Derelict until 1982, there are 14.5ha here now, planted in the ratio 60% Merlot and 40% of the combined Cabernets. The basic wine shows no lack of personality and the Cuvée Amélia Julien is splendidly rich – very good indeed in both 1999 and 2000.
CHATEAU ROC DE CAMBES
Château Roc de Cambes’ 14ha are planted with 60% Merlot, 25% Cabernet Sauvignon, 10% Cabernet Franc and 5% Malbec. The wine is made in cement cuves and 50% new wood is used in a troglodyte cellar. This wine is full, robust, tannic, rich and long-lasting.
Other good Bourg estates
Clos Alphonse Dubreuil, Châteaux Bégot, Haut-Macô, Haut-Mondésir, Montaigut, Puy d’Amour, Rousselet.
This 60ha estate produces its best wines under the Château Haut-Bertinerie label (the second best is Château Bertinerie, the third Château Manon La Lagune). The vineyard is lyre trained, producing ripe grapes eight days before traditionally trained vines, but harvesting has to be done by hand. The reds are stylish and balanced, and this is one of the few Blaye estates to make good white wines.
CHATEAU DU GRAND BARRAIL AND CHATEAU GRAULET
Denis Lafon, one of the Blaye’s more progressive winegrowers, owns Grand Barrail and farms Graulet, a total of 70ha. As well as a Cuvée Prestige in both domaines, he has produced a Cuvée Révélation at Grand Barrail since 1998. This comes from hand-picked old vines, matured in new oak. The 2000 vintage is very good indeed, as are the whites.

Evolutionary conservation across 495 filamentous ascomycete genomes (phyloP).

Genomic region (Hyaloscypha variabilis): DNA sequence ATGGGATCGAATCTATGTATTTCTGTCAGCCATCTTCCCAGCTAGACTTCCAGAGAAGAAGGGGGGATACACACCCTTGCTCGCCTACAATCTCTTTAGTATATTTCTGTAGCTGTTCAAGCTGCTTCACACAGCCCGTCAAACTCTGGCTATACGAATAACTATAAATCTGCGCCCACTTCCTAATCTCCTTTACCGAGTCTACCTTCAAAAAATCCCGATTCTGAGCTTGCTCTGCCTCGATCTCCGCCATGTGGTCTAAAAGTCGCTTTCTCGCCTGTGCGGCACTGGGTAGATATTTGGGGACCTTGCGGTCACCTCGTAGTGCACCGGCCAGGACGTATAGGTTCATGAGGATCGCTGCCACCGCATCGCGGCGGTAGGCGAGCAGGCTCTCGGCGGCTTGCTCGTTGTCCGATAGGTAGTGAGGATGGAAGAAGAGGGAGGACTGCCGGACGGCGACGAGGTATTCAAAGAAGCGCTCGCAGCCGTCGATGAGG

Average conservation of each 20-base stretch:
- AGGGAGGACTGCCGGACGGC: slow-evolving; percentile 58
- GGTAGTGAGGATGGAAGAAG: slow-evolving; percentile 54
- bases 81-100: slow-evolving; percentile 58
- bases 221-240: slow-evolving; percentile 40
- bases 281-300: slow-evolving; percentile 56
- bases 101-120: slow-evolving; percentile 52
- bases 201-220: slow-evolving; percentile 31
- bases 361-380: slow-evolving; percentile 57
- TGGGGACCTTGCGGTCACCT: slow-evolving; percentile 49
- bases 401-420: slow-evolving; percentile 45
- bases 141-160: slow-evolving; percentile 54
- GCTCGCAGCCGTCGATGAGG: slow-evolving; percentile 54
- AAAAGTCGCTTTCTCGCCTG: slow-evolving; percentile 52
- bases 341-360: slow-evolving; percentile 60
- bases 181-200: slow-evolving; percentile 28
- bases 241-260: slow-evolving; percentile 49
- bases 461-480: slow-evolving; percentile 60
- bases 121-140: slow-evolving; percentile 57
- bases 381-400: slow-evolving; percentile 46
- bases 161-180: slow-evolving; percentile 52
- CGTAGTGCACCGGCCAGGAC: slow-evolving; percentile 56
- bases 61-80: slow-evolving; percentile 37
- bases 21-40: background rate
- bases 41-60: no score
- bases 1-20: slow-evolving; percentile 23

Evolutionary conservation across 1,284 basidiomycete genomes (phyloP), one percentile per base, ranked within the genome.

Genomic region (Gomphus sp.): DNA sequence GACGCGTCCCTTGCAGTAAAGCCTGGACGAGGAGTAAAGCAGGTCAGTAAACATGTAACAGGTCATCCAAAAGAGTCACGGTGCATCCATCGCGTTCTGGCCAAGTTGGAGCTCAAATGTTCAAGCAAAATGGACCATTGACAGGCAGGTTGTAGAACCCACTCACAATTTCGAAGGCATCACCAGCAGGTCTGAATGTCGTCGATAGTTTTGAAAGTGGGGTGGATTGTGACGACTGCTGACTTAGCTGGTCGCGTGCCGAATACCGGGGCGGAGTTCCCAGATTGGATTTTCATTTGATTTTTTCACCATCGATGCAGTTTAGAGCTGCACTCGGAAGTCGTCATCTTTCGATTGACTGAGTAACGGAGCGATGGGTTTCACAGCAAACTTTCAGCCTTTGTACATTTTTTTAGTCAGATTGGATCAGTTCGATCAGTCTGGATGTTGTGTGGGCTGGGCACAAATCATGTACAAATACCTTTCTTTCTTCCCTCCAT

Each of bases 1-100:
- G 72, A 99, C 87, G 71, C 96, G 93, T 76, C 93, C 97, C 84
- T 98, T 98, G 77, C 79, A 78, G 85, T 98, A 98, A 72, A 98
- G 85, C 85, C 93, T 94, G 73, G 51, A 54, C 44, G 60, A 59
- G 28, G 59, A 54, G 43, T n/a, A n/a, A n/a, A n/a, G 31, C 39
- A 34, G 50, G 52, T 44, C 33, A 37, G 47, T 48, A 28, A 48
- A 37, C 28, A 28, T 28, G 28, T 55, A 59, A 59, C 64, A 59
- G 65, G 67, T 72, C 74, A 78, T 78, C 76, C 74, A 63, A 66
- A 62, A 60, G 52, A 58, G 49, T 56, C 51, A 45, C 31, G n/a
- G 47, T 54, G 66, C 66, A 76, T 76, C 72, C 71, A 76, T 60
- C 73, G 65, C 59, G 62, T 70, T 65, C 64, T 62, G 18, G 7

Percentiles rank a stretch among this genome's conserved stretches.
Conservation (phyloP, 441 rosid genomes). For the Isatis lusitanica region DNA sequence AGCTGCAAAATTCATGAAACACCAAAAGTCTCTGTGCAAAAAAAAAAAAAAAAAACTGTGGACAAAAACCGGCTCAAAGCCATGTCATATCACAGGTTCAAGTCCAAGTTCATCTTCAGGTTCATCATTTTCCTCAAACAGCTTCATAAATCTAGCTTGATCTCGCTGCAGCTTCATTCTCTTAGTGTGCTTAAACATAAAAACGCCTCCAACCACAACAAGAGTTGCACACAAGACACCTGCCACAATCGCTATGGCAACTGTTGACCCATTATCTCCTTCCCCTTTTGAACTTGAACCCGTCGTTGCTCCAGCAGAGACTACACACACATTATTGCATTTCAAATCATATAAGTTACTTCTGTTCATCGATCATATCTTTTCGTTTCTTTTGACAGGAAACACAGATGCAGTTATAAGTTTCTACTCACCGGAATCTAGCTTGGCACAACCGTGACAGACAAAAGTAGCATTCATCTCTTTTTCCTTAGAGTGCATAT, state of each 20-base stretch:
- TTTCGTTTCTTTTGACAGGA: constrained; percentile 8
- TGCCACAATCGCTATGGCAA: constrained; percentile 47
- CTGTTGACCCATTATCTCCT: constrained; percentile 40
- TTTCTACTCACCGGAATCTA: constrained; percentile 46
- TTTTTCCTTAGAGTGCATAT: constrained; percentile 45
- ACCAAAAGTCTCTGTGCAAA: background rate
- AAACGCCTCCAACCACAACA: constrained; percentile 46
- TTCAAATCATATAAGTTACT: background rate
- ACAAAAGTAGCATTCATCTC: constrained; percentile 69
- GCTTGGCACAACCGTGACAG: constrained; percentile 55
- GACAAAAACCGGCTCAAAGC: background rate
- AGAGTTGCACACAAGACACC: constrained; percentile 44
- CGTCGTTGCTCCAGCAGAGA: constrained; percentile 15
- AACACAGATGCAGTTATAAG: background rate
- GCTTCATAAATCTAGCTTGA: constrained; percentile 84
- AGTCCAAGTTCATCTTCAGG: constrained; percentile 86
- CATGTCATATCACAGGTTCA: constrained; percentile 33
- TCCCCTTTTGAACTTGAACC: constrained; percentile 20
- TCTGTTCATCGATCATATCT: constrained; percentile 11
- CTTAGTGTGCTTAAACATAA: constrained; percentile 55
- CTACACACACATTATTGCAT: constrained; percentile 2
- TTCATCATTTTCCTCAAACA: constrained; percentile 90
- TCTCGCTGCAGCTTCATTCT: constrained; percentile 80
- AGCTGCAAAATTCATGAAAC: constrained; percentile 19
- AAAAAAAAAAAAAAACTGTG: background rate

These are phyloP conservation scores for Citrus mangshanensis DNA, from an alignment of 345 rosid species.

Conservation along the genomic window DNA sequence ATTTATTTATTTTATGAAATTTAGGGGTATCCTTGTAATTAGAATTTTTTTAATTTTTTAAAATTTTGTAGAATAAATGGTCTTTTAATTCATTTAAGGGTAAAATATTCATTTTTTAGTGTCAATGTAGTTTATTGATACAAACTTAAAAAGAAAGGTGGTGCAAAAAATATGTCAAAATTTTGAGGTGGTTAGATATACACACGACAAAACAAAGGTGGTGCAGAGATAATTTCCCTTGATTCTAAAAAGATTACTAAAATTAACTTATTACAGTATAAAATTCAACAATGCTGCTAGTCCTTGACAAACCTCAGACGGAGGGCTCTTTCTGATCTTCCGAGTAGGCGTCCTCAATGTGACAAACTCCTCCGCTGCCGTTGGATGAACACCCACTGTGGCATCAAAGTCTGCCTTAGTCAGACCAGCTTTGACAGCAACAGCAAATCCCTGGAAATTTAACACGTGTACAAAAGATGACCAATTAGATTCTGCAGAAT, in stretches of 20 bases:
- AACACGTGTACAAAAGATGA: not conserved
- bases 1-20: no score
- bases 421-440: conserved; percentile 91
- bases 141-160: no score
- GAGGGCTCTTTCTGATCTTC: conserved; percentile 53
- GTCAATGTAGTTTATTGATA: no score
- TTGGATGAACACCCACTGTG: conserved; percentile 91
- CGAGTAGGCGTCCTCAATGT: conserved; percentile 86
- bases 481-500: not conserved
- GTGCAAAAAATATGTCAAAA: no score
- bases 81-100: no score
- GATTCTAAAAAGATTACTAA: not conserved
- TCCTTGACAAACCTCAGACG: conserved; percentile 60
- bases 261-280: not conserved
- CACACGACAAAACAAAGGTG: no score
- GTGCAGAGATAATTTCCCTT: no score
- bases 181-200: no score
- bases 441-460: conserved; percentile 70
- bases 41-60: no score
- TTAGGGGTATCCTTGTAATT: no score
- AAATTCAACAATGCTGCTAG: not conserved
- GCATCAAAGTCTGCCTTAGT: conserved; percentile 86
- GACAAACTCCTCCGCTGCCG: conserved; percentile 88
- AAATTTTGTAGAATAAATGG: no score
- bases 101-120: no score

CHATEAU LES JONQUEYRES
One of the superstars of Bourg and Blaye, Pascal Montaut inherited the 5ha family domaine at Jonqueyres in 1982 and built it up to 15ha; he has also expanded to the Clos Alphonse Dubreuil micro-winery in Bourg. Manual harvesting, severe sorting of the fruit, and 50–100% new wood go some way to explaining the originality of his wines. Jonqueyres is made from 90% Merlot, and Dubreuil from 70% Cabernet Sauvignon.
The wine from the 30ha Segonzac estate is made in a large, separate winery, a Vieilles Vignes Cuvée being matured in older wood, the Cuvée Prestige in 100% new oak. The grapes for both are harvested by hand. For some time Segonzac has been a very good source and, as elsewhere, recent vintages show even further progress.
Other good Blaye estates
Châteaux Canteloup, Ferthis, Haut-Vigneau, Maison Neuve, Mayne-Guyon, Mondésir-Gazin, Sociondo, Roland La Garde and Terre-Blanque. Apart from Châteaux Grand-Barrail and Haut-Bertinerie, good whites include Château Charron and Cuvée Acacias.
Clive Coates MW is author and publisher of The Vine.
Written by CLIVE COATES MW